Oh, one other field tip. If you own a diesel pickup with two batteries, you may need two batteries to jump start it. That’s how our 2009 Silverado Duramax behaves. What can happen is you find your truck batteries are dead and you’ve only got one friend to run jumper cables from. Truck won’t start. Solution is to have a portable power pack stowed in your truck. Cheap insurance and you can use the power pack to jump start others without fooling around under your hood. Just remember to charge the portable pack a few times each year.

Jumper cables are easy to find, here is one shopping suggestion. Actually a good gift for someone just starting out with their first car.

Portable batteries that can jump start a car with and use for emergency power are fairly common. Here is one that you can get online.


Please Enjoy A Few Suggested WildSnow Posts


16 Responses to “Ten Things Every Backcountry Skier Should Know: How to jump start a car — and more”

  1. carl September 17th, 2007 11:30 am

    What about your buddy in the other car…..is it best to have their car running and it is necessary for them to revvvvvv the engine as the charge is taking place?

  2. Sky September 17th, 2007 10:32 am

    Also good:
    Drive a manual and know how to pop the clutch.

  3. Justin September 17th, 2007 10:37 am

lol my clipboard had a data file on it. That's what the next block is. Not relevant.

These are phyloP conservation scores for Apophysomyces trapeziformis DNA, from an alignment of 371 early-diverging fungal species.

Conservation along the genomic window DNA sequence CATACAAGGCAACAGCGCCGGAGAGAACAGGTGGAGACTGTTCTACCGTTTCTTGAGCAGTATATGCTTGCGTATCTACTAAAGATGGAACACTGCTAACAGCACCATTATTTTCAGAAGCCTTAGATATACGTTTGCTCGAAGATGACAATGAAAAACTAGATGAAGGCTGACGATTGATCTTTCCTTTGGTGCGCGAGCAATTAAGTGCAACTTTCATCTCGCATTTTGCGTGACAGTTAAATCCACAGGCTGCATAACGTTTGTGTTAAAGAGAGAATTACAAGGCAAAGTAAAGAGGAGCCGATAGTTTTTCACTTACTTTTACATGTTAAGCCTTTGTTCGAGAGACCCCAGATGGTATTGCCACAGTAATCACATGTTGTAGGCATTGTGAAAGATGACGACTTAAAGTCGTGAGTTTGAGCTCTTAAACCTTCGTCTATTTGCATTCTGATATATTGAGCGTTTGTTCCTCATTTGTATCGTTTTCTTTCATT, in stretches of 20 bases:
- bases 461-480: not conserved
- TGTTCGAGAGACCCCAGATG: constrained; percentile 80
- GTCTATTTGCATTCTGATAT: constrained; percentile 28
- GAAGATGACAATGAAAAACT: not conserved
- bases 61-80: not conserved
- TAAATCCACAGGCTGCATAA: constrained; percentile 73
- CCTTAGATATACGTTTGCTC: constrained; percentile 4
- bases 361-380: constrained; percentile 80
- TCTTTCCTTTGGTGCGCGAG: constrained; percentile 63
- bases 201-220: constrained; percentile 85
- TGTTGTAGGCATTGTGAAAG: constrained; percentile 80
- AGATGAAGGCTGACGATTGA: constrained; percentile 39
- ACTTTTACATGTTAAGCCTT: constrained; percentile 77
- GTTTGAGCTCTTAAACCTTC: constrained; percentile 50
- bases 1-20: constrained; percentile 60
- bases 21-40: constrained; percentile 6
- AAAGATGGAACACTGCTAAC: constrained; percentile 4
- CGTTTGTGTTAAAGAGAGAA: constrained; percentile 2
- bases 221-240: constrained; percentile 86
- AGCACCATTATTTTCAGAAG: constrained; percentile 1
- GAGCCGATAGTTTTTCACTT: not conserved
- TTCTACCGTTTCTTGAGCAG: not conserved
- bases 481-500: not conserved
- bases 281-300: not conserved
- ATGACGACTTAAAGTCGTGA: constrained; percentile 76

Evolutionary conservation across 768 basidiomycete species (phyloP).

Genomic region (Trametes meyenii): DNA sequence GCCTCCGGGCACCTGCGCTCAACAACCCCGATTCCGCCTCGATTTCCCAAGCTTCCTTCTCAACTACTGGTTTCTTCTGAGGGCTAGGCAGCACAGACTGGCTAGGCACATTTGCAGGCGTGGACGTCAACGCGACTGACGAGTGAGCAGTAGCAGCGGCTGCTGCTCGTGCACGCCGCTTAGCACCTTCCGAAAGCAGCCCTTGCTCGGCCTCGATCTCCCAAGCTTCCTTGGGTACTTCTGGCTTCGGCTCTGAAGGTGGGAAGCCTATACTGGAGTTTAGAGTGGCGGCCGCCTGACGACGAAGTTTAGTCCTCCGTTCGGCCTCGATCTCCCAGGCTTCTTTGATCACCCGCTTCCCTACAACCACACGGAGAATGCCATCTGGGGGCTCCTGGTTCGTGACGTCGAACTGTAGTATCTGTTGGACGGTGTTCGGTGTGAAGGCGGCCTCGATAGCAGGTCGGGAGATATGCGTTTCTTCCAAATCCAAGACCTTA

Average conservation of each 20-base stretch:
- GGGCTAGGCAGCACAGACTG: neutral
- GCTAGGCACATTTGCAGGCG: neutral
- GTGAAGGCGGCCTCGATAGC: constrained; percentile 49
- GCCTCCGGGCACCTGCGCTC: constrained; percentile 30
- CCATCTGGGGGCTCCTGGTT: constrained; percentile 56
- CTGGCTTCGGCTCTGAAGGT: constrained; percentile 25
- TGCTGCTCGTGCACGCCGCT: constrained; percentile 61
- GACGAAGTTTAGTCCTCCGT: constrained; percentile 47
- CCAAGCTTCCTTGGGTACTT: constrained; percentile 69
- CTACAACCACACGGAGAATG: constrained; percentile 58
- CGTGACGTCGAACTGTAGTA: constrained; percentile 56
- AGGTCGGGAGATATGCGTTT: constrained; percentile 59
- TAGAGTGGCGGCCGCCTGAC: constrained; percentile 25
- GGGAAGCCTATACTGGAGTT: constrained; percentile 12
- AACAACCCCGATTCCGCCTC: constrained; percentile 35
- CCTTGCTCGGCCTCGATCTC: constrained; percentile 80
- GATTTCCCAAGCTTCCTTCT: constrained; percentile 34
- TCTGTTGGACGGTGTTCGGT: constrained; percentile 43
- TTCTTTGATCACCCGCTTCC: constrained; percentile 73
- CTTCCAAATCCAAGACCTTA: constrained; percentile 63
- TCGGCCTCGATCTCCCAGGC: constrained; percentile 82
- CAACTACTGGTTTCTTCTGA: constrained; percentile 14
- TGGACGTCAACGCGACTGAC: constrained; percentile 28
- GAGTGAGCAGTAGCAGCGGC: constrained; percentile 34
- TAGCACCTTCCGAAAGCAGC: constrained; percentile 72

What do you think about the Battery Brain (I think it used to be called a Battey Buddy)?

  4. RobinB September 17th, 2007 11:06 am

    I’ve always connected like this:

    +ve dead
    +ve good
    -ve good
    -ve to dead vehicles ground, engine block or elsewhere…

    This means that there is less risk of sparking between clamps as you walk from one car to the other.

    Hooking batterys up – to + will produce a very violent reaction… ask me how I know!

  5. Matt September 17th, 2007 1:29 pm

    I suggest getting a high quality heavy guage set of cables, with a lot of cable between clamps, do not worry about saving space, worry about how you are going to reach the other side of the dead car without driving your truck through the ditch. Spend $100 you will not regret it when you need them.

  6. Lou September 17th, 2007 2:04 pm

    Matt, I’d agree that big long cables are good if you’re driving a car they’ll pack in. But the minis are nice if you’re driving something small.

    Carl, yeah, to the best of my knowledge it’s best to have the doner car running and rev it a little after you hook up, then wait about 30 seconds after the hookup for the running car to charge the dead battery a bit. Also, years ago I got in the habit of immediately removing the cables after the dead car starts, to prevent charging system damage. Don’t know if that’s very important any more, but probably a good habit.

  7. Kimmers September 17th, 2007 2:31 pm

    Somewhere along the way the female race got a bad rap when it comes to cars and their innner workings, and I don’t think I help out the cause at all, as i would walk miles in a blizzard before changing the tire on my car. But when it comes to charging a dead battery, I have found the best device ever. It’s jumper cables with a breaker in the middle. I don’t really know how it works, I just know that you don’t have to worry about what order you connect everything as long as + to + and – to – and then you connect the middle breaker. Tada. Great present for the ladies, Gentlemen.